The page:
What a bunch of BS. ”Follow Your Passion” is easily the worst advice you could ever give or get
 — Mark Cuban, Entrepreneur*

In the startup world, if your primary focus is on making money, you usually won’t make money
 — David Skok, Serial entrepreneur, VC - link

Follow your effort.

This is Mark Cuban’s perspective.

Let me make this as clear as possible

1. When you work hard at something you become good at it.

2. When you become good at doing something, you will enjoy it more.

3. When you enjoy doing something, there is a very good chance you will become passionate or more passionate about it

4. When you are good at something, passionate and work even harder to excel and be the best at it, good things happen.

Read more on why Mark Cuban says to follow your effort

Upscope’s perspective

Don’t have much to say on this yet. Money does not lead, it follows. It’s a lot easier to enjoy building a product that gets daily love from users. Those MRR stats are nice to look at when they’re based on good work.

Should we hire that skilled person we’re not sure of?

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The answer? H**ire people, not skills. **Hire people with integrity who can figure it out.

Hire and promote first on the basis of integrity, second, motivation…
 — Jay Meattle, Doer, Shareaholic - link

The four most powerful words coming from a new hire are: “I’ll figure it out.”
 — David Cancel, Founded Compete - link

Each time I have built a team, personal traits — not professional skills — have been what propelled the company forward
 — David Cancel, Founded Compete - link

Hire people, not skills

“Cultural Fit (45%)

Scrappiness and Drive (35%)

Intelligence and Experience (15% and 5%, respectively)”

Read more on why David Cancel thinks this is even more relevant now

Upscope’s experience

It’s incredibly hard working with people who drag you back.

We want a new hire to drag us forward.

Different areas have different personality requirements but integrity and giving a damn about the customer, wanting to learn and develop, that’s an attitude we want to invest it.

Should I really ‘be myself’?

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The answer? Yaaaaaaaaaaas.

That’s the biggest message from Jobs’ life. Don’t try to be like Steve. Don’t try to be like anyone
 — John Lilly, Former Mozilla CEO, VC - link

Figure out exactly what you need and just ask for it. Don’t play games, don’t posture, don’t hint
 — Jason Freedman, 42Floors - link

Be yourself. Abnormal people create abnormal returns
 — Jason Freedman, 42Floors - link

Investors like the weird ones

“Investors are not looking for someone that looks like them.

They like people who do things that normal people aren’t capable of, and they know that that capability often correlates with eccentric people. The last thing you want to do is wash away your own personality in some doldrums of blue and khaki.”

Read more on the weird ones by Jason Freedman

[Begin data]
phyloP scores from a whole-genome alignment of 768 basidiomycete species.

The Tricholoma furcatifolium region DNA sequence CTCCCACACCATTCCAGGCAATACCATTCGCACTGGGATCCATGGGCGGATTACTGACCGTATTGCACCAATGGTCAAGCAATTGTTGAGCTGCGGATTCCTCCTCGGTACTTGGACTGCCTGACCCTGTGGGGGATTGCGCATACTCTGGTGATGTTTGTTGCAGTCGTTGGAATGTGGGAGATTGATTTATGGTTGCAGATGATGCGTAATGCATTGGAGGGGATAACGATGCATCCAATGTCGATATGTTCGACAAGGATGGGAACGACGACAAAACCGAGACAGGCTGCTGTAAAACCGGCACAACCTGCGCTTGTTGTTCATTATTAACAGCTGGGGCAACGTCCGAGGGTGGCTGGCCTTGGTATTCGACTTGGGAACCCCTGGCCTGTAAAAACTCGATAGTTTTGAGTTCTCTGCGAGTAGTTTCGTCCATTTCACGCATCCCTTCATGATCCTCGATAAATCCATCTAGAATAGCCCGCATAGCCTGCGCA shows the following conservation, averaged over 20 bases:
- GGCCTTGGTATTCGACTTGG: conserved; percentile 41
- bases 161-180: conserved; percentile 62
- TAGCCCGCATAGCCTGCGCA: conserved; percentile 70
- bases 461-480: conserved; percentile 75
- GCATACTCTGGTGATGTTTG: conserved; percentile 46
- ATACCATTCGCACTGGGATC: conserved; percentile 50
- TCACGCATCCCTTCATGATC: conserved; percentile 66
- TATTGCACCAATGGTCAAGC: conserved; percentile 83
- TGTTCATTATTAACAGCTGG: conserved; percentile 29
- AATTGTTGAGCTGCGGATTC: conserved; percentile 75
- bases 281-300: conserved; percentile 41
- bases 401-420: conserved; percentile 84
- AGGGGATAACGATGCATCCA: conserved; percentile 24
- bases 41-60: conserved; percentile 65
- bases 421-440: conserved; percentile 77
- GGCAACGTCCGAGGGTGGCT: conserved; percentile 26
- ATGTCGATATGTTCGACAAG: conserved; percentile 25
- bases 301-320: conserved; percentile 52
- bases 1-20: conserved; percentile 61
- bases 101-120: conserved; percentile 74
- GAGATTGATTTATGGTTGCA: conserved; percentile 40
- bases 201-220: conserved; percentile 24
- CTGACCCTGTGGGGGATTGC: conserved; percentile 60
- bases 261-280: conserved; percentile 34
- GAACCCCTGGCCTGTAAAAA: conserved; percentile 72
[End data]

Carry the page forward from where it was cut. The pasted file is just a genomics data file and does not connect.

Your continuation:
An added note

I think being yourself is speaking your truth and not necessarily saying every single unfiltered dumb fuck thing on your mind.

Do we need to get on Techcrunch or some other big paper?

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The answer? Your customers don’t read Techcrunch.

Your market is most likely not the people who read Digg. Nor the people who read TechCrunch
 — Rob Walling, Serial solo entrepreneur - link

The Techcrunch audience is fickle

“And if it is, you’re in for a tough ride. This audience is fickle, moves quickly, and looks at a lot of sites for about five seconds before clicking the back button. If you do get the big swarm of traffic run the stats on how many visitors stay longer than 5 seconds…seriously.”

Read Why a link from Techcrunch will not make you rich

Our experience

Producthunt is great in the early days for getting feedback and validation + a good backlink or two but the rest of world does not read Producthunt.

I also went through a process of ‘Get on techcrunch / guardian / bbc / other publication” in the past and then I heard about people getting on a smaller site and getting more customers. Why? That smaller site had a relevant audience.

PR works in different ways for different startups at different stages.

For SaaS startups, it might be that getting on a publication only automotive sales execs read is far more important.

Also, if you’re going to reach out to bloggers then consider this:

Can you tell a story about the product that would make a blogger say, “Holy crap”
 — Tony Wright, Entrepreneur, Designer - link

Should everyone be doing customer support and sales?

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The answer? You’ve always been selling. Having everyone do customer support is a secret weapon

It may not be in their job descriptions, but everyone in a startup should be selling
 — Martin Zwilling, Startup Professionals - link

The single best decision we ever made was to make customer service everyone’s job
 — David Cancel, Founded Compete*

You’re selling to your team, you’re selling to investors and to your family

“Selling the upside and your vision requires understanding other people’s motivations and values”

Read more by the Pandadoc CEO on sales as an essential skill

Making customer service a religion is a secret weapon

“Looking back at the last 1.5 yrs since we started Performable, one thing is very clear: the single best decision we ever made was to make customer service everyone’s job.”

Read more on David Cancel’s customer service advice


Thanks for reading.

Next: See a great post on SaaS pricing models.

Joe d'Elia

Joe d'Elia

Joe is the architect of Upscope. He is in charge of running Upscope smoothly and securely and leading the product roadmap. Joe has previously lived and worked in Verona, San Francisco and New York.

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12 Questions Every SaaS Company Wants Answers For. Here they are.